Congratulations to Eileen Netland, of Tofte, on the occasion of her 90th birthday. A gathering of the large Netland clan was held last week to celebrate the event. Eileen is one of Tofte's most-loved residents. She's smart, funny and easy to get along with, not to mention being the mother, grandmother and great-grandmother to many of our region's most respected citizens. Happy birthday Eileen, and many happy returns.
You may have noticed the pile of wood in front of the Commercial Fishing Museum in Tofte. That is the timber-frame, built at North House Folk School, that will soon be erected to protect Walter Sve's historic fishing boat, Viking, in front of the museum. This is the frame that stood in the North House plaza most of the winter and is built in the ancient "grindbygg" style. Although the pile of timbers seems small, it will make an impressive structure when it's completed, which will happen yet this summer. The "grindbygg" style utilizes timbers that are cut from naturally curving tree parts, and uses round timbers for the roof joists. This produces a strikingly beautiful frame that is durable enough to stand for centuries. Everyone should keep an eye on the museum to enjoy the frame raising and the subsequent arrival of the Viking.
Sugarloaf Cove in Schroeder, the facility owned by the North Shore Stewardship Association, is holding a really interesting workshop next week. It's a master class with Peter Juhl, who is an acknowledged expert in the balancing of rocks. That may sound silly until you see pictures of his rock-balancing masterpieces. They are jaw-droppingly amazing, and taking the class will give you the skills to impress your friends and family. The class runs over two days, with an introductory session Saturday, July 6 from 1 to 4 p.m. and then a hands-on master class Sunday, July 7 from 9 a.m. until noon. There is a charge for the class, unless you are a Sugarloaf member, and registration is required. You can register online at sugarloafnorthshore.org, by emailing firstname.lastname@example.org or by calling 218-525-0001. As always, you can call WTIP to get full contact information. I look forward to seeing balanced rock sculptures all over the West End once the class is complete!
I attended an interesting lecture last week by Dr. Thomas M. Power, the retired chair of the economics department at the University of Montana, who spent most of his career studying the economies of communities located near mines. Dr. Power is neither pro- nor anti-mining, but he does encourage communities that are near a proposed mine, especially the mining of ore from sulfide-bearing rock, to proceed with extreme caution.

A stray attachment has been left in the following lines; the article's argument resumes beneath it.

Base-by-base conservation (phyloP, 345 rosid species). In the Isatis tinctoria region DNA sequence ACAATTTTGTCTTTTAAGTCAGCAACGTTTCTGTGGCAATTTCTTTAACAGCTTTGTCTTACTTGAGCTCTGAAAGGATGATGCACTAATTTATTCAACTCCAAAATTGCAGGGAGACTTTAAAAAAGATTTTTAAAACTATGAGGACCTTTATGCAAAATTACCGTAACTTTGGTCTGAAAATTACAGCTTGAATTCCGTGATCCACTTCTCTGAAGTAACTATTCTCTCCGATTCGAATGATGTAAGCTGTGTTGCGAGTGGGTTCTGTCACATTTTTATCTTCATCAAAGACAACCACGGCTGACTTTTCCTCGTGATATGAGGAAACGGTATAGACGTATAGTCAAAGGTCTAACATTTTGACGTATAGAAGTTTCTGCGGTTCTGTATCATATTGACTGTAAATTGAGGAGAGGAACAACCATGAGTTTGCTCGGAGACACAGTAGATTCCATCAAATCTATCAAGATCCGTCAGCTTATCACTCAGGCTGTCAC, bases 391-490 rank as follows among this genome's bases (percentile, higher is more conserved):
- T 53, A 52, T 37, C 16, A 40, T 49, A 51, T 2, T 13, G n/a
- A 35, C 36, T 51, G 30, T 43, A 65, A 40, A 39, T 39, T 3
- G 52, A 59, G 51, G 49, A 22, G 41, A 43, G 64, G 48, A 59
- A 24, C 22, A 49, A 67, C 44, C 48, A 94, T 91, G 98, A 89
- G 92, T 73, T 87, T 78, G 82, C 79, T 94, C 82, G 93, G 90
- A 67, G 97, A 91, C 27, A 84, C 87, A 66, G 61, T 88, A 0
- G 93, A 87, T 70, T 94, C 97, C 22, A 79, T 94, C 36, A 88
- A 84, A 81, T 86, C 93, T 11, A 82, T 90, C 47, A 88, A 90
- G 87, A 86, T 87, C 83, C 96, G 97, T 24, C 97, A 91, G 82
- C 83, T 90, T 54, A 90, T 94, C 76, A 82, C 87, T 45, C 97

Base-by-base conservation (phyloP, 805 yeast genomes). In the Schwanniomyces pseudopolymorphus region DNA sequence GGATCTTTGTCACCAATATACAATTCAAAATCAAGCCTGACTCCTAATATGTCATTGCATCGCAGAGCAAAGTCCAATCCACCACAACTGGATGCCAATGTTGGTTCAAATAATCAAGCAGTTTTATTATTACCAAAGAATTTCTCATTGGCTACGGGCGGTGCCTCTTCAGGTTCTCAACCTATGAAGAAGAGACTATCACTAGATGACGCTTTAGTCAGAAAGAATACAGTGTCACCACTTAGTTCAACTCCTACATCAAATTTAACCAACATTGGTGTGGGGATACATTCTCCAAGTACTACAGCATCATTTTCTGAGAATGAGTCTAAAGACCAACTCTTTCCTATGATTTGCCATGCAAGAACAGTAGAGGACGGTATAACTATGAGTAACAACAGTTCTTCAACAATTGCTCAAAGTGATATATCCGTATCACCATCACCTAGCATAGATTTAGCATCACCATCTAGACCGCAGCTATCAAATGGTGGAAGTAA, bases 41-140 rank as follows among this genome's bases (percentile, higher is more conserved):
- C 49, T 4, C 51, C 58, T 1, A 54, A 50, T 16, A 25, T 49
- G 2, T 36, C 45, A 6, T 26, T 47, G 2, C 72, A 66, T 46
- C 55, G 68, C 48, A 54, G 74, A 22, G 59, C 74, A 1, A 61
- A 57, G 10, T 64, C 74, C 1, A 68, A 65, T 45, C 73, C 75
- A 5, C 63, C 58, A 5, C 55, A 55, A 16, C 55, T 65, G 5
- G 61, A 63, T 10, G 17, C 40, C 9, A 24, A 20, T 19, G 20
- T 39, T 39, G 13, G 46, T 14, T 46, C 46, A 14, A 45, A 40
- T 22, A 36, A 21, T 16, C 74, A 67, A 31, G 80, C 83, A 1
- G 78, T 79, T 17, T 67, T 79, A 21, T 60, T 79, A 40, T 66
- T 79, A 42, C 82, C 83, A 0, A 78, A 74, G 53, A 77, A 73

His main points were that, almost without exception, communities near large mines struggle with lagging economies, persistent poverty and high unemployment. He pointed out that every prospective mining project starts with high hopes for tremendous wealth and promises of high-paying jobs. The reality, though, is usually pretty grim, because the mining companies, and often the political leadership, only tout the benefits of the mine and rarely consider the costs, both economic and social.
Dr. Power recommends that a full accounting of the costs be publicly explored before a new mine is permitted. Those costs include that fact that mines drive away amenity-based businesses and population gains, create a boom-and-bust economic cycle, leave no sustainable jobs after closing and, in 100 percent of past mining that involves sulfide-bearing rock, leave a legacy of really bad pollution. He also points out that automation is drastically reducing the number of workers that are needed to operate mines, something we've seen firsthand over the last 30 years on the Iron Range.
Dr. Power's studies show that before every mine in the country has opened, the company and politicians have promised that "this time it will be different" and no pollution will result from the mining activity. He advises communities to be very skeptical of these claims and only accept absolute proof that no lasting harm will be done.
I wonder if Minnesota isn't giving away its minerals too cheaply. In my opinion, out-of-date mining laws and policies, on both the state and national levels, tend to let the vast majority of the wealth from mining leave the region. While mining does create some short-term local job opportunities, the vast majority of the wealth goes out of the country to further enrich already-wealthy investors. These investors, who are really driving the push to open new mines, don't live here and don't care what happens to our communities.
In any case, it is all food for thought…